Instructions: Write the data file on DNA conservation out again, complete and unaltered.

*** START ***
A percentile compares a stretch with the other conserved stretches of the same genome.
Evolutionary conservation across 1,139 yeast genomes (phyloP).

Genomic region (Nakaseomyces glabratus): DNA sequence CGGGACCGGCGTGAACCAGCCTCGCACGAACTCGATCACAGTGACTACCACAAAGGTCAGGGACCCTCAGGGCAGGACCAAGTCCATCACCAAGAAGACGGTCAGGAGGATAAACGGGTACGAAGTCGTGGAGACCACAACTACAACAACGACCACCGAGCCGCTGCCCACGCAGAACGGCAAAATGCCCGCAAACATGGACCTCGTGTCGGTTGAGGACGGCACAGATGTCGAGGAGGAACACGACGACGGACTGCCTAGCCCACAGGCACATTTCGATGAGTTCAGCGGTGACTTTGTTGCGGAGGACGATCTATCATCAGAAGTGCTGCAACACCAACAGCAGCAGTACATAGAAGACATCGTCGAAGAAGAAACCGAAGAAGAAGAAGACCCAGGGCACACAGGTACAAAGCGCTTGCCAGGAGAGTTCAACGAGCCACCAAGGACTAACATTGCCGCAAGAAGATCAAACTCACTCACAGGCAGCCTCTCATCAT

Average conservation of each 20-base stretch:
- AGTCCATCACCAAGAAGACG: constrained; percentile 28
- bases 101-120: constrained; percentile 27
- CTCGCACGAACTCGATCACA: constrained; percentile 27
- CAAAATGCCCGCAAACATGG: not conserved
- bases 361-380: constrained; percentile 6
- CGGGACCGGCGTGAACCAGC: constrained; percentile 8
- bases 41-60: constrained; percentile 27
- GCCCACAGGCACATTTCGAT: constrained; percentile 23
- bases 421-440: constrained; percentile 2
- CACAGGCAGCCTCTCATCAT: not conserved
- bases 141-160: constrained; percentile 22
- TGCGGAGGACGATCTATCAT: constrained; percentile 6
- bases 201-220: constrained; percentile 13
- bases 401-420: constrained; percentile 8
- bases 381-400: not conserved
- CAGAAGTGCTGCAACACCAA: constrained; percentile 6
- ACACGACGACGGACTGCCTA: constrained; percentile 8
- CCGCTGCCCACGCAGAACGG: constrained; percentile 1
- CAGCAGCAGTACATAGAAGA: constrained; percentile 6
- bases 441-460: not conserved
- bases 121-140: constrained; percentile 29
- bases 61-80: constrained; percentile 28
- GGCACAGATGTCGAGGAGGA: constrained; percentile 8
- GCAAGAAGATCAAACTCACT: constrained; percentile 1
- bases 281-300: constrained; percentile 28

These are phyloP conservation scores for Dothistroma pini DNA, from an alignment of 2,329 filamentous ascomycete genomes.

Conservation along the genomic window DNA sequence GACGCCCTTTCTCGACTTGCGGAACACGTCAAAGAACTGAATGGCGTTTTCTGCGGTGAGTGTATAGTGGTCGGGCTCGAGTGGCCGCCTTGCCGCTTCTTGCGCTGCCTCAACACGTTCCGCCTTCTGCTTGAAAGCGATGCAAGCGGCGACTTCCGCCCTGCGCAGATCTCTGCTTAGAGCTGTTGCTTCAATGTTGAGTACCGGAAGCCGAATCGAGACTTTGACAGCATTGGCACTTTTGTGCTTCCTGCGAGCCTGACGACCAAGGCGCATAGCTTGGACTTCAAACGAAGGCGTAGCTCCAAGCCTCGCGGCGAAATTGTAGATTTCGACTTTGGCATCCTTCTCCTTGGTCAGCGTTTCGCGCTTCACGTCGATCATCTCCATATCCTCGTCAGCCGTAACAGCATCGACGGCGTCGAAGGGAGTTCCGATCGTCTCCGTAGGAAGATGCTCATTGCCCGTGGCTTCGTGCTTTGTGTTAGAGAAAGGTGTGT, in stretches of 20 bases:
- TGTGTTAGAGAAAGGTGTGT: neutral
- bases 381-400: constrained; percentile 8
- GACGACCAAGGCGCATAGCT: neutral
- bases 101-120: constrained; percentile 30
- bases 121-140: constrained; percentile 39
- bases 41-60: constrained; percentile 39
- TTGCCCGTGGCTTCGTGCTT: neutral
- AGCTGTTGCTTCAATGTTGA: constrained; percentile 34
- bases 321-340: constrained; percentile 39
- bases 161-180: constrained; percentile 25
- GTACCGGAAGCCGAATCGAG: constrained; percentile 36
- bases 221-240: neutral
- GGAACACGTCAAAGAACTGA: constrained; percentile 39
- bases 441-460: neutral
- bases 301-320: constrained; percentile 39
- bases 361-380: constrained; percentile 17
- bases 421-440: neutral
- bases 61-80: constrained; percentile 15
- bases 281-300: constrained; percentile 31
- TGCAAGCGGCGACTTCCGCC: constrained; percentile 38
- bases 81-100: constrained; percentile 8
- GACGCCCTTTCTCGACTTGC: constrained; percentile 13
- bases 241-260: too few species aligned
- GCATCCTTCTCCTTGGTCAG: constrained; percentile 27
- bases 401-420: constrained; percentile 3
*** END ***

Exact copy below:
A percentile compares a stretch with the other conserved stretches of the same genome.
Evolutionary conservation across 1,139 yeast genomes (phyloP).

Genomic region (Nakaseomyces glabratus): DNA sequence CGGGACCGGCGTGAACCAGCCTCGCACGAACTCGATCACAGTGACTACCACAAAGGTCAGGGACCCTCAGGGCAGGACCAAGTCCATCACCAAGAAGACGGTCAGGAGGATAAACGGGTACGAAGTCGTGGAGACCACAACTACAACAACGACCACCGAGCCGCTGCCCACGCAGAACGGCAAAATGCCCGCAAACATGGACCTCGTGTCGGTTGAGGACGGCACAGATGTCGAGGAGGAACACGACGACGGACTGCCTAGCCCACAGGCACATTTCGATGAGTTCAGCGGTGACTTTGTTGCGGAGGACGATCTATCATCAGAAGTGCTGCAACACCAACAGCAGCAGTACATAGAAGACATCGTCGAAGAAGAAACCGAAGAAGAAGAAGACCCAGGGCACACAGGTACAAAGCGCTTGCCAGGAGAGTTCAACGAGCCACCAAGGACTAACATTGCCGCAAGAAGATCAAACTCACTCACAGGCAGCCTCTCATCAT

Average conservation of each 20-base stretch:
- AGTCCATCACCAAGAAGACG: constrained; percentile 28
- bases 101-120: constrained; percentile 27
- CTCGCACGAACTCGATCACA: constrained; percentile 27
- CAAAATGCCCGCAAACATGG: not conserved
- bases 361-380: constrained; percentile 6
- CGGGACCGGCGTGAACCAGC: constrained; percentile 8
- bases 41-60: constrained; percentile 27
- GCCCACAGGCACATTTCGAT: constrained; percentile 23
- bases 421-440: constrained; percentile 2
- CACAGGCAGCCTCTCATCAT: not conserved
- bases 141-160: constrained; percentile 22
- TGCGGAGGACGATCTATCAT: constrained; percentile 6
- bases 201-220: constrained; percentile 13
- bases 401-420: constrained; percentile 8
- bases 381-400: not conserved
- CAGAAGTGCTGCAACACCAA: constrained; percentile 6
- ACACGACGACGGACTGCCTA: constrained; percentile 8
- CCGCTGCCCACGCAGAACGG: constrained; percentile 1
- CAGCAGCAGTACATAGAAGA: constrained; percentile 6
- bases 441-460: not conserved
- bases 121-140: constrained; percentile 29
- bases 61-80: constrained; percentile 28
- GGCACAGATGTCGAGGAGGA: constrained; percentile 8
- GCAAGAAGATCAAACTCACT: constrained; percentile 1
- bases 281-300: constrained; percentile 28

These are phyloP conservation scores for Dothistroma pini DNA, from an alignment of 2,329 filamentous ascomycete genomes.

Conservation along the genomic window DNA sequence GACGCCCTTTCTCGACTTGCGGAACACGTCAAAGAACTGAATGGCGTTTTCTGCGGTGAGTGTATAGTGGTCGGGCTCGAGTGGCCGCCTTGCCGCTTCTTGCGCTGCCTCAACACGTTCCGCCTTCTGCTTGAAAGCGATGCAAGCGGCGACTTCCGCCCTGCGCAGATCTCTGCTTAGAGCTGTTGCTTCAATGTTGAGTACCGGAAGCCGAATCGAGACTTTGACAGCATTGGCACTTTTGTGCTTCCTGCGAGCCTGACGACCAAGGCGCATAGCTTGGACTTCAAACGAAGGCGTAGCTCCAAGCCTCGCGGCGAAATTGTAGATTTCGACTTTGGCATCCTTCTCCTTGGTCAGCGTTTCGCGCTTCACGTCGATCATCTCCATATCCTCGTCAGCCGTAACAGCATCGACGGCGTCGAAGGGAGTTCCGATCGTCTCCGTAGGAAGATGCTCATTGCCCGTGGCTTCGTGCTTTGTGTTAGAGAAAGGTGTGT, in stretches of 20 bases:
- TGTGTTAGAGAAAGGTGTGT: neutral
- bases 381-400: constrained; percentile 8
- GACGACCAAGGCGCATAGCT: neutral
- bases 101-120: constrained; percentile 30
- bases 121-140: constrained; percentile 39
- bases 41-60: constrained; percentile 39
- TTGCCCGTGGCTTCGTGCTT: neutral
- AGCTGTTGCTTCAATGTTGA: constrained; percentile 34
- bases 321-340: constrained; percentile 39
- bases 161-180: constrained; percentile 25
- GTACCGGAAGCCGAATCGAG: constrained; percentile 36
- bases 221-240: neutral
- GGAACACGTCAAAGAACTGA: constrained; percentile 39
- bases 441-460: neutral
- bases 301-320: constrained; percentile 39
- bases 361-380: constrained; percentile 17
- bases 421-440: neutral
- bases 61-80: constrained; percentile 15
- bases 281-300: constrained; percentile 31
- TGCAAGCGGCGACTTCCGCC: constrained; percentile 38
- bases 81-100: constrained; percentile 8
- GACGCCCTTTCTCGACTTGC: constrained; percentile 13
- bases 241-260: too few species aligned
- GCATCCTTCTCCTTGGTCAG: constrained; percentile 27
- bases 401-420: constrained; percentile 3